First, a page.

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PURE-FOOD LEGISLATION VS. POOR FOOD-LEGISLATION.

MURRAY GALT MOTTER, M.D.
JAMA. 1901;XXXVI(14):944-946. doi:10.1001/jama.1901.52470140014001e.
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For the purposes of this paper, it matters but little which of the above titles is taken; the one representing what is admittedly desirable, the other—unfortunately to a large extent—what actually exists. The problem involved is by no means so easy as, at first sight, it might seem. Much of our knowledge of the general subject is, as yet, but tentative and, in attempting to formulate it, so much depends upon our definitions. Certain general principles, however, seem to have been fairly established; and legislative enactments embodying them prove efficient or futile just in proportion as these fundamental principles are kept well to the front, or are lost in a mass of minor detail.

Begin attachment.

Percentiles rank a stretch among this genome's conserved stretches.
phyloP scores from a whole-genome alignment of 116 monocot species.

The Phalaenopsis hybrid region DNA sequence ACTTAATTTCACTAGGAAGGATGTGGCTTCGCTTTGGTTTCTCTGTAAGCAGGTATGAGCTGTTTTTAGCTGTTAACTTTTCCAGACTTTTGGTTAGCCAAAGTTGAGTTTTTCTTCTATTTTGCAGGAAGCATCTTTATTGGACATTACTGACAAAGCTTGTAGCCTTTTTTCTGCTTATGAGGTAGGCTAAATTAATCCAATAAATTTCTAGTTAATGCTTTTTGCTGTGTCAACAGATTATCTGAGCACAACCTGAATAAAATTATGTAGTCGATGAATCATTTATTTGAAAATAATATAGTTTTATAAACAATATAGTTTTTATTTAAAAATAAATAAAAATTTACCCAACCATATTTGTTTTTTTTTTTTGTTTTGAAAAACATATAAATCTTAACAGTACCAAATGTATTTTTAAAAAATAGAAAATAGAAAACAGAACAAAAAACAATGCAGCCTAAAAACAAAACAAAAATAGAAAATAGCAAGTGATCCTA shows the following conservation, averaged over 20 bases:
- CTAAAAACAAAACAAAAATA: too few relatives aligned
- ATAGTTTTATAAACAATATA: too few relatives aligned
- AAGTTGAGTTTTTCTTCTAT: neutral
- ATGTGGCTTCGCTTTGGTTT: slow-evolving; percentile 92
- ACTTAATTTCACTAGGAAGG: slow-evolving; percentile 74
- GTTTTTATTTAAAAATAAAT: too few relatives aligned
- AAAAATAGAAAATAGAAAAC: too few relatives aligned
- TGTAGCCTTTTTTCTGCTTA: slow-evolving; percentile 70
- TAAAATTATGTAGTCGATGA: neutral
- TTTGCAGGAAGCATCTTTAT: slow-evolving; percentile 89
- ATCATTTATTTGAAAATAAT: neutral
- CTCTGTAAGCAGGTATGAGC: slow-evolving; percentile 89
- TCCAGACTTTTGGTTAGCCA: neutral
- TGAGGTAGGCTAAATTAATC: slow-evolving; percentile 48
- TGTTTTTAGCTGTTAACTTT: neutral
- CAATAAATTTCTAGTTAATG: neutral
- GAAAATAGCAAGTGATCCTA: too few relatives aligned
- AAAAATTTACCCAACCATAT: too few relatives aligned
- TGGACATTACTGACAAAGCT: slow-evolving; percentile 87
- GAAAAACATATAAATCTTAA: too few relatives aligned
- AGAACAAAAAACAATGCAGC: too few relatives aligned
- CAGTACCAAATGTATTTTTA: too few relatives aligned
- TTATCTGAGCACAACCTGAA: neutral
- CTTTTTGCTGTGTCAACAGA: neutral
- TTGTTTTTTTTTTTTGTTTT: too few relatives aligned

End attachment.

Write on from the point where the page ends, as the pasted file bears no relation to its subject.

For the present we shall use the term food in its broadest sense, meaning thereby "the substances taken into the body which are utilized in maintaining the functional activity of the organism." This definition, given by

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